Great Bear Lake – Deline, Northwest Territories - Atlas Obscura

Great Bear Lake

Deline, Northwest Territories

Locals believe the purity of this huge, untouched Arctic lake could be the salvation of human civilization. 


An old prophecy says that Great Bear Lake, a massive and largely untouched Arctic lake in Canada’s Northwest Territories, is where the world’s peoples will travel for relief when the rest of the planet becomes unlivable.

At more than 12,000 square miles (larger than the country of Belgium), Great Bear Lake is the eighth largest lake on Earth and the largest in Canada. It is also the most pure and untouched of the world’s lakes, despite the active fishing community of Deline, the only town on its shores.

The prophecy was made by a Sahtuto’ine (the indigenous Bear Lake people) elder named Eht’se Ayah. The prophet believed that, when the rest of the world’s food and drink supply has depleted, the lake’s purity and the availability of plenty of fish would attract so many people on so many boats that a person would be able to walk from boat to boat without entering the lake.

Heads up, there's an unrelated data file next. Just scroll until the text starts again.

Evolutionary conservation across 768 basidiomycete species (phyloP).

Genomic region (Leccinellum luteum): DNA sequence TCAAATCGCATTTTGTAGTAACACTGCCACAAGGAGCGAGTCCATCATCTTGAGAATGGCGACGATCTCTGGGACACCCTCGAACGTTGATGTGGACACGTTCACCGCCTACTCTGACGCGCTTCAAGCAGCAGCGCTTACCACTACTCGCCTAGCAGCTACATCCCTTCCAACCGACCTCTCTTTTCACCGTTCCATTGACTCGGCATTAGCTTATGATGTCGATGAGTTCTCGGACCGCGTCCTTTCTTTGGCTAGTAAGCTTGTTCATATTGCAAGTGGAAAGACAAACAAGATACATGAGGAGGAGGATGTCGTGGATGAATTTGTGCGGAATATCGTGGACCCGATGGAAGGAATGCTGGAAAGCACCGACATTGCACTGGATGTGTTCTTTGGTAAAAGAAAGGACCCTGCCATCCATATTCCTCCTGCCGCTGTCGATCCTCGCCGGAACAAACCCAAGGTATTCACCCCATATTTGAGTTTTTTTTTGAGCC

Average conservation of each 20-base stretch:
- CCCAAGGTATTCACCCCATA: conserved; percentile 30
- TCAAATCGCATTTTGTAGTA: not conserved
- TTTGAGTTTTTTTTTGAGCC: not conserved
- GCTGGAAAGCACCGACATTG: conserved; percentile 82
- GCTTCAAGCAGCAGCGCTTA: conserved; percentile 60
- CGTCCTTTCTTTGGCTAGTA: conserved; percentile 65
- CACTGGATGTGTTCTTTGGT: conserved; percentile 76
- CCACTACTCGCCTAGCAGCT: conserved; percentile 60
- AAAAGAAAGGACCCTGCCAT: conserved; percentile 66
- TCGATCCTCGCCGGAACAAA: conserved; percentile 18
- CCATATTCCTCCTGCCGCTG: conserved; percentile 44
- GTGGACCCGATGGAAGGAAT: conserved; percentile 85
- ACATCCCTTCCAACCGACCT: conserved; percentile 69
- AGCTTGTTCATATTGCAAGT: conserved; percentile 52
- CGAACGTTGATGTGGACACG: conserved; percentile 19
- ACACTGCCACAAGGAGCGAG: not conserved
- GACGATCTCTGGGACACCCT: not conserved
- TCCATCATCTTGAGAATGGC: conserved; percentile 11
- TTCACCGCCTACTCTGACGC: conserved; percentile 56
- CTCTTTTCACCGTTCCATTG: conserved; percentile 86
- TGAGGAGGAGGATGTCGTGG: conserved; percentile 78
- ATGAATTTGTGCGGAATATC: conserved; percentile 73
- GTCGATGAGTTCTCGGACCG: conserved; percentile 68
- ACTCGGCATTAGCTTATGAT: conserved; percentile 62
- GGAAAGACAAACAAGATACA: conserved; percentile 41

The indigenous people of Deline, for whom the lake is sacred, take the responsibility of caring for such an important destination very seriously. In March of 2016, Great Bear Lake and the surrounding area became the largest UNESCO Biosphere Reserve in North America, and the Canadian government gave Deline the right to govern itself, ensuring that the indigenous people are charged with its care.

The spiritual connection to the lake traces from the “water-heart story,” about an ancient fisherman who turned into a fish to chase another fish into the lake and retrieve a fishing hook. At the bottom of the lake, the fisherman saw a gigantic beating heart. To some, this legend suggests that the lake not only gives life to the surrounding area, but all of the natural world.

Grizzly Bear Mountain is on one of the lake’s peninsulas, and the name Great Bear Lake is likely a mistranslation of North Slavey (the native language of the area) for “grizzly bear lake.” The five arms of the lake are named Dease, McTavish, McVicar, Keith, and Smith, after members of the Hudson’s Bay Company, fur traders who helped explorer Sir John Franklin on his expedition to the area in the early 19th century. They were among the first people to play hockey in Canada, on a frozen Great Bear Lake.

Of the 16 species of fish in the lake, some species only live in one of the lake’s arms, since the lake is so large the fish do not tend to migrate. On land, the wildlife includes caribou, moose, grizzly bears, and musk oxen. The lake straddles the Arctic Circle, and is frozen most of the year. It also experiences the midnight sun during the summer months.

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